The Kimberley - Too Precious To Lose
The Greens understand that the Kimberley's natural environment is the source of its people's well-being and wealth, both economic and spiritual.
In a planet under stress, the Kimberley is unique as a place still largely unspoilt by heavy industry.
However, the region also faces a number of serious, cumulative pressures, including climate change, large wild fires, feral animals and weeds, overgrazing as well as ad hoc and incompatible development.
The Kimberley faces another threat - from policy makers who see it as a new frontier to be exploited with large scale agricultural and industrial projects that will irreversibly alter the landscape and the communities that are sustained by it.
These proposals by other parties treat the Kimberley, and in fact all of Northern Australia as a source of new economic resources to sustain the rest of the nation, without regard for the aspirations of many of the people who are living there right now.
The Greens recognise that the people sharing this astonishing land and seascape are already working for a better future.
Growing industries include aquaculture and horticulture, agriculture, Aboriginal environmental management and the beginnings of the carbon economy, as well as a rich and diverse performance and visual arts community. Over the last two decades there has been an extraordinary growth in tourism and its spinoffs for local businesses. The value of tourism to the region in 2009 was $276M. Compared to other industries (aquaculture $67M, Fishing $9.8M, Pearling $64M), it is a major economic driver that should be further developed through investment, not overwhelmed by industrialization. Innovative agriculture is making the most of the current resources without disrupting existing waterways. Meanwhile, health and social services remain one of the largest employers overall.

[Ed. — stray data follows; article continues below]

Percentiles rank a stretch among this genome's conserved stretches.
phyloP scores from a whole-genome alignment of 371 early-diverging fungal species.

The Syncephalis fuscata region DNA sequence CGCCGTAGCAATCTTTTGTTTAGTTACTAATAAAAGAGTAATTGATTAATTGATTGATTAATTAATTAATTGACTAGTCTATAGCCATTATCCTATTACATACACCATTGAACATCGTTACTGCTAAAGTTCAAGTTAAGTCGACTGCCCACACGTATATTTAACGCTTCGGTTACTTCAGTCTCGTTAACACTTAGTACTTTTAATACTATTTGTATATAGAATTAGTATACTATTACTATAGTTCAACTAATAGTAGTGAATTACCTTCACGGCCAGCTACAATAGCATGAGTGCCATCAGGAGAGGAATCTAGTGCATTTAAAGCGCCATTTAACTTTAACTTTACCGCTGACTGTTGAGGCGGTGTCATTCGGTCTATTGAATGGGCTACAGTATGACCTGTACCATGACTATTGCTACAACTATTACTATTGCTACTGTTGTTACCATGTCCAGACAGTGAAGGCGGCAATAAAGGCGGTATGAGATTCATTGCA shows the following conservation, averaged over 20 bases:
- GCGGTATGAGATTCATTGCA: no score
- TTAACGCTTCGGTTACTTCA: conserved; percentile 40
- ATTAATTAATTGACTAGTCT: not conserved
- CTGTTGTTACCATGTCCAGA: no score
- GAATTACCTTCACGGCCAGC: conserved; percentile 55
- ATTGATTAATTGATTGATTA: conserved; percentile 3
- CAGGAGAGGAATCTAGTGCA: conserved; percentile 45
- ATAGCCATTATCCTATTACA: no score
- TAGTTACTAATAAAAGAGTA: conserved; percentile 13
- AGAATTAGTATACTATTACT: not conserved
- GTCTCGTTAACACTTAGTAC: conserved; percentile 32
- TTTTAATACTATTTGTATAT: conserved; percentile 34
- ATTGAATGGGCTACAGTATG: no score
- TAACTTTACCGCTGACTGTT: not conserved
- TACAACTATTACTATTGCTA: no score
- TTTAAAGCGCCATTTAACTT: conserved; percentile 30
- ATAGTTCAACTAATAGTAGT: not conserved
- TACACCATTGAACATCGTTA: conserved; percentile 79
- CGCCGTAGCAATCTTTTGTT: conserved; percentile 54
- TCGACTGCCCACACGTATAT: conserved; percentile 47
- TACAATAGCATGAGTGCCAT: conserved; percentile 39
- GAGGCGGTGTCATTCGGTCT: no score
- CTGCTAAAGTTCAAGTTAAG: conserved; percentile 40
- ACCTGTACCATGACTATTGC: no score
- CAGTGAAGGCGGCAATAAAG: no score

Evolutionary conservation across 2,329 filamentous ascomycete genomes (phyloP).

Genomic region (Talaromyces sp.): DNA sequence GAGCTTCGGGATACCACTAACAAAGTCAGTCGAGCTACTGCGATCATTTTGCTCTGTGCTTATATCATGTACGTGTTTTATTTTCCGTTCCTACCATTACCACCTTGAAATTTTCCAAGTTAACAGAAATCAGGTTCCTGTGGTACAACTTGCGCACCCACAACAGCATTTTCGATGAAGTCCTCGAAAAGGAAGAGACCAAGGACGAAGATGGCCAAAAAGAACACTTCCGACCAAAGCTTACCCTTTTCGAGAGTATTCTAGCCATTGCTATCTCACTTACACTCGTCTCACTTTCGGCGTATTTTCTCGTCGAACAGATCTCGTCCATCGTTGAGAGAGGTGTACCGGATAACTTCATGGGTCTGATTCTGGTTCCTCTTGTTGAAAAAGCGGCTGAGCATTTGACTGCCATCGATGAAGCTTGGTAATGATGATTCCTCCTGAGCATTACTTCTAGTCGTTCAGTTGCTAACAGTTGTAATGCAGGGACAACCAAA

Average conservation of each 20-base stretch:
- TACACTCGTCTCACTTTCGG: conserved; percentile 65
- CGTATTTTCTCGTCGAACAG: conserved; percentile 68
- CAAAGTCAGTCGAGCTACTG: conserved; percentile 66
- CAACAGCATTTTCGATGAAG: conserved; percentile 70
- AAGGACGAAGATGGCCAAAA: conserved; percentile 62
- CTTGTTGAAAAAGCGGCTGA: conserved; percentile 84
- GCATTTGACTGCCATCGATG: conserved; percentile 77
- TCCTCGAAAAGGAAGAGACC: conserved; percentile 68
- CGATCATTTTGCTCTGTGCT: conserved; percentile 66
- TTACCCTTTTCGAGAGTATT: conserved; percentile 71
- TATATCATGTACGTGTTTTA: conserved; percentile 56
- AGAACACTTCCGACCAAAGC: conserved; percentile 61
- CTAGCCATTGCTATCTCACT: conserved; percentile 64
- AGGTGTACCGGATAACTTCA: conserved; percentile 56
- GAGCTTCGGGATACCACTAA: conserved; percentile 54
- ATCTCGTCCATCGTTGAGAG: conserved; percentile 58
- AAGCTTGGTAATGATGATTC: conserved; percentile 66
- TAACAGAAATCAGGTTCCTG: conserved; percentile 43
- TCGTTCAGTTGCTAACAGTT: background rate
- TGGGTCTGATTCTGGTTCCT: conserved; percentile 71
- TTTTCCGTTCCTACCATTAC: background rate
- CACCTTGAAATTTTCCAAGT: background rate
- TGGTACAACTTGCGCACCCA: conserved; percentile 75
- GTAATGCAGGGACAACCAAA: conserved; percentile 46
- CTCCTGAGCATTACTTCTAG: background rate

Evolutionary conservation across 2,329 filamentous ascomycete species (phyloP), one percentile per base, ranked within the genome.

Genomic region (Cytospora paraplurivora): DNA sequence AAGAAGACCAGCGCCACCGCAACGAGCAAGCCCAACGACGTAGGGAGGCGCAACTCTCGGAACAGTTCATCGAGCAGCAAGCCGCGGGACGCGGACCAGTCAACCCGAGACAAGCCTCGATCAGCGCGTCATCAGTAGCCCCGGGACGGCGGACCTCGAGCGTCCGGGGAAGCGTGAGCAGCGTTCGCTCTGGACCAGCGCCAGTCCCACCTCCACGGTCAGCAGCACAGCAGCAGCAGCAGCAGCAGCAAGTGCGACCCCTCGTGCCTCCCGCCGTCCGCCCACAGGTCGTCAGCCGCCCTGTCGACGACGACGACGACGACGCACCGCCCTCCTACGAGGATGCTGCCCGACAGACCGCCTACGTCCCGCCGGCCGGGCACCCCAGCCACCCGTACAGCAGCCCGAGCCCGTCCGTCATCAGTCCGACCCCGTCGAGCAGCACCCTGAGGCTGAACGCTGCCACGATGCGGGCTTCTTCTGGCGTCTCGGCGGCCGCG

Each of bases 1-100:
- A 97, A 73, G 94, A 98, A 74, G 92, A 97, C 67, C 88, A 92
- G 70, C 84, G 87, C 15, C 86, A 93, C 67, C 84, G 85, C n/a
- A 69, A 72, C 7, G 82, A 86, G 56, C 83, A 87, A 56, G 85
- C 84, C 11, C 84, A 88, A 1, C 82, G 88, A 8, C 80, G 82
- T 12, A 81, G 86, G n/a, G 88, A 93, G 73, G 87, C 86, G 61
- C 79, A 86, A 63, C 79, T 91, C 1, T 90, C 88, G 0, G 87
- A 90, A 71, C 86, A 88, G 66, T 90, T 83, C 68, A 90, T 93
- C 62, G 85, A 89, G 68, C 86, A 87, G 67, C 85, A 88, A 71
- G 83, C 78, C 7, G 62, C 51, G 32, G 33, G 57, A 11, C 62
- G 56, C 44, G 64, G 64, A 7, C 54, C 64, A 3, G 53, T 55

There is also unlimited potential in the new and emerging industries such as renewable energy. The national broadband network provides new opportunities in information technology and education. There is also great scope for basing more scientific research centres in the region.
This is where the future of the Kimberley lies and this is why the Greens support and encourage investment in tomorrow's, not yesterday's industries.
Latest on The Kimberley - Too Precious To Lose
09 Aug 2011
The Australian Greens have vowed to continue fighting for Aboriginal communities after an Amnesty International report condemned the Federal Government’s abandonment of remote communities in the NT in favour of ‘growth towns’.
The Amnesty report comes just one day after another highly critical report revealed the expensive gap between policy intent and implementation.
“I welcome the spotlight being returned to examine the state of Aboriginal housing, health, education and disadvantage in this country,” Senator Rachel Siewert, Greens Spokesperson for Aboriginal and Torres Strait Islander Issues said today.
“While these reports highlight major deficiencies in the current delivery of services, the Australian Greens have already been making significant inroads on some of these issues.
Senator Siewert has recently introduced pieces of legislation aimed at reforming the Native Title and re-instating the Racial Discrimination Act in the NT.
“Now that the evidence is beginning to stack up against the past policies of both the Labor Government and the previous Liberal Government, it is impossible for the two old parties to ignore the need for communities to gain control over their own lives.
“The Northern Territory Intervention and compulsory income management was a terrible violation of those principles of self-determination, consultation and partnership, and it is time to unwind these policies and start returning control to communities,” Senator Siewert concluded.
05 Jul 2011
Senator Ludlam questioned the Commonwealth's responsibility for the situation at James Price Point having deteriorated to the degree that Aboriginal are people being forcibly removed from country during NAIDOC week.
05 Jul 2011